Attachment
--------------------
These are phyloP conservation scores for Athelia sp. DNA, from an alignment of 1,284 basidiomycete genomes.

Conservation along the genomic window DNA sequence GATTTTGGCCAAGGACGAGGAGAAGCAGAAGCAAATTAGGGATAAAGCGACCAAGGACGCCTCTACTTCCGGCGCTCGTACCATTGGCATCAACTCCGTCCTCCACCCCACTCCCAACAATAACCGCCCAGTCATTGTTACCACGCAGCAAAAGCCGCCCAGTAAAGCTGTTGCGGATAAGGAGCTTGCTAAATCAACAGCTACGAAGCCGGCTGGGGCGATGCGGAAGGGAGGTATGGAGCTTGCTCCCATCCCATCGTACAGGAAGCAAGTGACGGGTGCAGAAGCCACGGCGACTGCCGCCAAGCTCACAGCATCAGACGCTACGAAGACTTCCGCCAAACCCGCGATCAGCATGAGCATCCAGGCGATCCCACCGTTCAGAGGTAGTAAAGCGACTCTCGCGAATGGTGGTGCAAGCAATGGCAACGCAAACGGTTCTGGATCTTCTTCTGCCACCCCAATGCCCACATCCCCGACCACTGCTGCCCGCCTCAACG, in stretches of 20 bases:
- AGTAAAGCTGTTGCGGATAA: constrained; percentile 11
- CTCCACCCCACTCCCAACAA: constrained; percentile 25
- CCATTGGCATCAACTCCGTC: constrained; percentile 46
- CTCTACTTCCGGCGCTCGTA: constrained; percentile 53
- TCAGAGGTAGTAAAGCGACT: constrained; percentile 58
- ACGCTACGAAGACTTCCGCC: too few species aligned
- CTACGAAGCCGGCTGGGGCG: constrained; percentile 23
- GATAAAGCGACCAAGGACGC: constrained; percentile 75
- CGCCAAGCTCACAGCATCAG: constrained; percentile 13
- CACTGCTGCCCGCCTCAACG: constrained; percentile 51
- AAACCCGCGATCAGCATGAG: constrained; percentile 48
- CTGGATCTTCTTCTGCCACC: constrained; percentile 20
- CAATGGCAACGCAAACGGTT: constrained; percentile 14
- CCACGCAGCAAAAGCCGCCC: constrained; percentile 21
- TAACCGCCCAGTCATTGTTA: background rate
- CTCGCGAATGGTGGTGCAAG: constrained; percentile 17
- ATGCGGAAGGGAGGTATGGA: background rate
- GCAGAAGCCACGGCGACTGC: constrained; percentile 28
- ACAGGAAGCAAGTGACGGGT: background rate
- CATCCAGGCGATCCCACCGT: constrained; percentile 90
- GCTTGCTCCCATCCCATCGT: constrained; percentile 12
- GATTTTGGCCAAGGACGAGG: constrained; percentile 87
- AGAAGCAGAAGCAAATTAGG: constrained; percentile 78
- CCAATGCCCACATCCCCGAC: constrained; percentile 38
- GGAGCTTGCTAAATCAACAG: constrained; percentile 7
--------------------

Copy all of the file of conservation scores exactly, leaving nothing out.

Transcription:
These are phyloP conservation scores for Athelia sp. DNA, from an alignment of 1,284 basidiomycete genomes.

Conservation along the genomic window DNA sequence GATTTTGGCCAAGGACGAGGAGAAGCAGAAGCAAATTAGGGATAAAGCGACCAAGGACGCCTCTACTTCCGGCGCTCGTACCATTGGCATCAACTCCGTCCTCCACCCCACTCCCAACAATAACCGCCCAGTCATTGTTACCACGCAGCAAAAGCCGCCCAGTAAAGCTGTTGCGGATAAGGAGCTTGCTAAATCAACAGCTACGAAGCCGGCTGGGGCGATGCGGAAGGGAGGTATGGAGCTTGCTCCCATCCCATCGTACAGGAAGCAAGTGACGGGTGCAGAAGCCACGGCGACTGCCGCCAAGCTCACAGCATCAGACGCTACGAAGACTTCCGCCAAACCCGCGATCAGCATGAGCATCCAGGCGATCCCACCGTTCAGAGGTAGTAAAGCGACTCTCGCGAATGGTGGTGCAAGCAATGGCAACGCAAACGGTTCTGGATCTTCTTCTGCCACCCCAATGCCCACATCCCCGACCACTGCTGCCCGCCTCAACG, in stretches of 20 bases:
- AGTAAAGCTGTTGCGGATAA: constrained; percentile 11
- CTCCACCCCACTCCCAACAA: constrained; percentile 25
- CCATTGGCATCAACTCCGTC: constrained; percentile 46
- CTCTACTTCCGGCGCTCGTA: constrained; percentile 53
- TCAGAGGTAGTAAAGCGACT: constrained; percentile 58
- ACGCTACGAAGACTTCCGCC: too few species aligned
- CTACGAAGCCGGCTGGGGCG: constrained; percentile 23
- GATAAAGCGACCAAGGACGC: constrained; percentile 75
- CGCCAAGCTCACAGCATCAG: constrained; percentile 13
- CACTGCTGCCCGCCTCAACG: constrained; percentile 51
- AAACCCGCGATCAGCATGAG: constrained; percentile 48
- CTGGATCTTCTTCTGCCACC: constrained; percentile 20
- CAATGGCAACGCAAACGGTT: constrained; percentile 14
- CCACGCAGCAAAAGCCGCCC: constrained; percentile 21
- TAACCGCCCAGTCATTGTTA: background rate
- CTCGCGAATGGTGGTGCAAG: constrained; percentile 17
- ATGCGGAAGGGAGGTATGGA: background rate
- GCAGAAGCCACGGCGACTGC: constrained; percentile 28
- ACAGGAAGCAAGTGACGGGT: background rate
- CATCCAGGCGATCCCACCGT: constrained; percentile 90
- GCTTGCTCCCATCCCATCGT: constrained; percentile 12
- GATTTTGGCCAAGGACGAGG: constrained; percentile 87
- AGAAGCAGAAGCAAATTAGG: constrained; percentile 78
- CCAATGCCCACATCCCCGAC: constrained; percentile 38
- GGAGCTTGCTAAATCAACAG: constrained; percentile 7